A Full Moon phase during winter is a good time to prune most deciduous plants. From 19th of this month is a good time to prune dormant trees and vines that tend to bleed (weep sap) if pruned in late winter. These include grapes, kiwi fruit, mulberry, birch, conifers, frangipani, maple and poplar. Pecans, which bleed readily and require minimal pruning, are best pruned during Last Quarter phase (from June 26th) when sap flow is lowest. Almonds should also be pruned early in winter because they flower earlier than other Prunus species. Other deciduous fruit trees can be pruned in winter with the exception of apricots and cherries. These trees are prone to bacterial canker if pruned when sap flow is low and cuts are slow to heal. Young apricot and cherry trees can be pruned in spring during First Quarter phase, and mature trees pruned after harvest during a Full Moon phase. Deciduous fruit trees grown for spring flowers rather than fruit are pruned during a First Quarter phase, after flowering.
It is a good idea to keep a container of methylated spirits with you when pruning and regularly wipe the blades of your pruning tools to avoid the risk of spreading and bacteria or fungal spores from one plant to another.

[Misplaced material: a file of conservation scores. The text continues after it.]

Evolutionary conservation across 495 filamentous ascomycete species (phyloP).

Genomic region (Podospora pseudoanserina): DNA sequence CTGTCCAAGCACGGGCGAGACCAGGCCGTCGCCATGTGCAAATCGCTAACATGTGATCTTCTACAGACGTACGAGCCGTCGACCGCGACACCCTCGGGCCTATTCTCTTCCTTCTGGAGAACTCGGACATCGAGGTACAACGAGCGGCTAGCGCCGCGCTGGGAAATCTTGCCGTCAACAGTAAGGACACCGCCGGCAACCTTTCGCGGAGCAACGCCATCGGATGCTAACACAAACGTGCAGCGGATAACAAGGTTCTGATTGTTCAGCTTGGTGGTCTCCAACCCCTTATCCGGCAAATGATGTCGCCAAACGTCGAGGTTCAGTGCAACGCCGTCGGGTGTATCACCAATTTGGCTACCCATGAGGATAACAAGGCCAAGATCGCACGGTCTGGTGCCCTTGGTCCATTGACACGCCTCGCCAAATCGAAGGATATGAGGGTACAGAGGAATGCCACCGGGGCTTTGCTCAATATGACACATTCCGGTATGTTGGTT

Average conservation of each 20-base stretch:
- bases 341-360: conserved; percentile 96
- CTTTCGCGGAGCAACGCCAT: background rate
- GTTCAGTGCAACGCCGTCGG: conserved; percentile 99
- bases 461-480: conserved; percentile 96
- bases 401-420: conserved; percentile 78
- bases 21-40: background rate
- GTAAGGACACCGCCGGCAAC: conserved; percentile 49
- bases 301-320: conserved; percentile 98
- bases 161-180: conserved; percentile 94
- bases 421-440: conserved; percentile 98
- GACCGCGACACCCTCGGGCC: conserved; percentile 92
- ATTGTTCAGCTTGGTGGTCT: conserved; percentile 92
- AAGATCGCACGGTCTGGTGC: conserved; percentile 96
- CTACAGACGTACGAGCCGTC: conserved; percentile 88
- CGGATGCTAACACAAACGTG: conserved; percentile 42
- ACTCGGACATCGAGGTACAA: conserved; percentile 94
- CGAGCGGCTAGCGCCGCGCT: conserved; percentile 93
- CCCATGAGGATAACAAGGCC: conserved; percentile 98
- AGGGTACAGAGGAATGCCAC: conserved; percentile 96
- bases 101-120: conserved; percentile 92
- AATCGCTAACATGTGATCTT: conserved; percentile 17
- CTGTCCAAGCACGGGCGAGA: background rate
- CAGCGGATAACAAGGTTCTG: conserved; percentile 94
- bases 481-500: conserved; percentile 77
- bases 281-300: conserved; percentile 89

yellrose1.jpg
Pruning roses
In most areas, bush roses can be pruned during a Full Moon phase in winter, after they become dormant. If you have removed dead wood, suckers and crossed branches during the growing season, little winter pruning will be required. Where frosts are common, or rose canker (dieback) has been a problem, it is better to prune bush roses as late as possible – at the first sign of new growth when sap flow is higher. Then prune, with slanting cuts, during First Quarter phase to encourage strong growth. This will help reduce dieback because the fungus that causes rose canker lives on rose thorns. Roses are more susceptible to infection by this fungus when sap flow is slow and pruning cuts heal slowly. Careful pruning is the only way to avoid dieback, as there is no treatment for the fungus.
Climbing roses that are floribunda or hybrid tea sports can be pruned at the same time as bush roses, but climbers that only flower in spring are pruned before a Full Moon, after flowering.